The political pressure to do something about election security appears to be getting to Senate Majority Leader McConnell.

As he opened the Senate on Thursday, McConnell (R-Ky.) made sure everyone who was listening knew something: He does indeed support funding election security, after weeks of being derided by Democrats and other critics as “Moscow Mitch” for blocking a bipartisan election security bill.

As The Washington Post’s Felicia Sonmez reports, McConnell endorsed $250 million to go to states to help them combat hacking and other election security threats going into the 2020 election cycle. That’s after blocking a House-passed bill with more than double that, $600 million, requiring states to upgrade their aging voting machines and make them less susceptible to Russian hacking.

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“I’m proud the financial services and the general government bill included a bipartisan amendment providing another $250 million from the administration to help states improve their defenses and shore up their voting systems,” McConnell said. “I’m proud to have helped develop this amendment and co-sponsor it in committee.”

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When it comes to election security, McConnell has been in a tough place, politically: He could pass the major election security bill and risk upsetting President Trump; or block the bill and see what happens. But the political fallout from blocking the bill may have been more than he was expecting. McConnell didn’t have to announce this funding Thursday, which cleared a key committee that morning, but it’s notable that he did.

Why is election security such a politicized issue in the first place? Because of Trump. He has difficulty acknowledging what intelligence agencies and the Mueller report concluded: that Russians interfered in the U.S. election to try to help him win. And they went beyond pushing fake news on social media or hacking into Democrats’ emails. A bipartisan Senate report found Russians tried to hack voting machines in all 50 states in 2016.

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Trump has largely refused to acknowledge all this, has been deferential to Russian President Vladimir Putin on it and is so sensitive to talking about it that a Cabinet secretary was warned against briefing him on it.

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It seems likely that McConnell didn’t want to get in the middle of that. So this summer, when Congress was about to go on recess and Democrats tried to bring up this election security bill, he interjected and stopped it from moving forward.

McConnell said at the time that the federal government was already working with states to address election interference and that passing more legislation would be too heavy-handed, since states run their own elections. Most, but not all, of his caucus agreed with his position. “Some of my colleagues see this as a first step to nationalizing elections,” Sen. John Neely Kennedy (R-La.), who chairs a key subcommittee on all this, said Tuesday about why Republicans oppose giving a significant amount of money to pad states’ efforts to prevent hacking.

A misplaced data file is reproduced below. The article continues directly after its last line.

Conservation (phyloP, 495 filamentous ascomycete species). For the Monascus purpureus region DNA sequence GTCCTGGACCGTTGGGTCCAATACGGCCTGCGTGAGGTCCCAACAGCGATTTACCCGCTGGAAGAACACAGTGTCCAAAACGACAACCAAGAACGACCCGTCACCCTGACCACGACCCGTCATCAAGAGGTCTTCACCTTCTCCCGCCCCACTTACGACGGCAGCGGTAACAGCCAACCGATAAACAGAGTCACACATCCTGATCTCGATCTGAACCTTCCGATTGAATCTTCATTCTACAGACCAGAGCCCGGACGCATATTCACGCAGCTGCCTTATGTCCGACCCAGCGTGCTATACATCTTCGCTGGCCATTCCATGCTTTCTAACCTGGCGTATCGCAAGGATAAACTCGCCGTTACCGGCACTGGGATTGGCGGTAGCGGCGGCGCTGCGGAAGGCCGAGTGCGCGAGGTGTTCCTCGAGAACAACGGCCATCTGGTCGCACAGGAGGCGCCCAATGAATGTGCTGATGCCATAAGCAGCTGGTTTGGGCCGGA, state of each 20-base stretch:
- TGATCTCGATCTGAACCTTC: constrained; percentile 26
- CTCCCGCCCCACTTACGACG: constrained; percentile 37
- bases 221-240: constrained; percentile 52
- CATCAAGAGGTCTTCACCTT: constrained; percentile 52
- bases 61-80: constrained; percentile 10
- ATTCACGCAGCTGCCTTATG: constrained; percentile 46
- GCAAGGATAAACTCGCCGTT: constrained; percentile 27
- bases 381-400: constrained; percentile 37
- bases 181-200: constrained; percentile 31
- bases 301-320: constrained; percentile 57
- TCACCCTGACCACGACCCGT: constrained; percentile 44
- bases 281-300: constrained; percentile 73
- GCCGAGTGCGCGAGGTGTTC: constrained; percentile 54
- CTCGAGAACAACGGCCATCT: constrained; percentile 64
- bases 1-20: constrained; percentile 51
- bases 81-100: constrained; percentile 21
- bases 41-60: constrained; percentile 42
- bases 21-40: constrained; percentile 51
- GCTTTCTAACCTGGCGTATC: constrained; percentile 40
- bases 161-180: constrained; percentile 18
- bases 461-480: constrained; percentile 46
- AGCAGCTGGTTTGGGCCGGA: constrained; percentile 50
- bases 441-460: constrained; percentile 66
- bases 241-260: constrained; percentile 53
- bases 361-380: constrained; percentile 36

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Now McConnell is saying it was this $250 million coming through a Republican-controlled Senate that he preferred all along.

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Election security experts with whom The Fix spoke in July warned that a couple hundred million is not enough to protect Americans’ voting systems from a threat that Trump’s own head of the FBI warns is coming in 2020.

“The Russians are absolutely intent on trying to interfere with our elections,” FBI Director Christopher A. Wray testified to senators in July.

The House bill, which passed with one Republican vote, does “some basic things” to protect U.S. elections, said Suzanne Spaulding, who was an undersecretary at the Department of Homeland Security under President Barack Obama. It’s a package of bills that tries to address disinformation campaigns on social media and ties about $600 million in funding for new election systems in the states to requirements that they upgrade their equipment to make sure they are less hackable. But the perception that voting machines are safe matters, Spaulding said.

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“That’s important to make sure our elections are secure,” she said in July, “but what’s critically important is we have a way of assuring the public that their vote was counted as cast.”

When McConnell blocked the legislation, it became a national story, perhaps more than he was expecting. (Leading into the 2018 midterm elections, Senate Republicans blocked an election security measure without nearly as much fanfare.)

But when criticism did start to pick up, McConnell got the support from Trump he ostensibly bargained for. A Washington Post columnist labeled McConnell a “Russian asset,” and McConnell responded on the Senate floor that he was the target of “modern-day McCarthyism.”

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Trump jumped in and backed up McConnell: “I think The Washington Post is a Russian asset by comparison,” Trump told reporters. “Mitch McConnell loves our country. He’s done a great job.”

Those are nice words to hear when you’re McConnell and are up for reelection next year in a pro-Trump state. (His Democratic challenger, Amy McGrath, is raising tons of money but has an uphill climb to unseat him.)

But after weeks of “Moscow Mitch” being a thing, it appears Trump’s support wasn’t enough for McConnell to hold off on all election security bills. And he wanted us to know about it.

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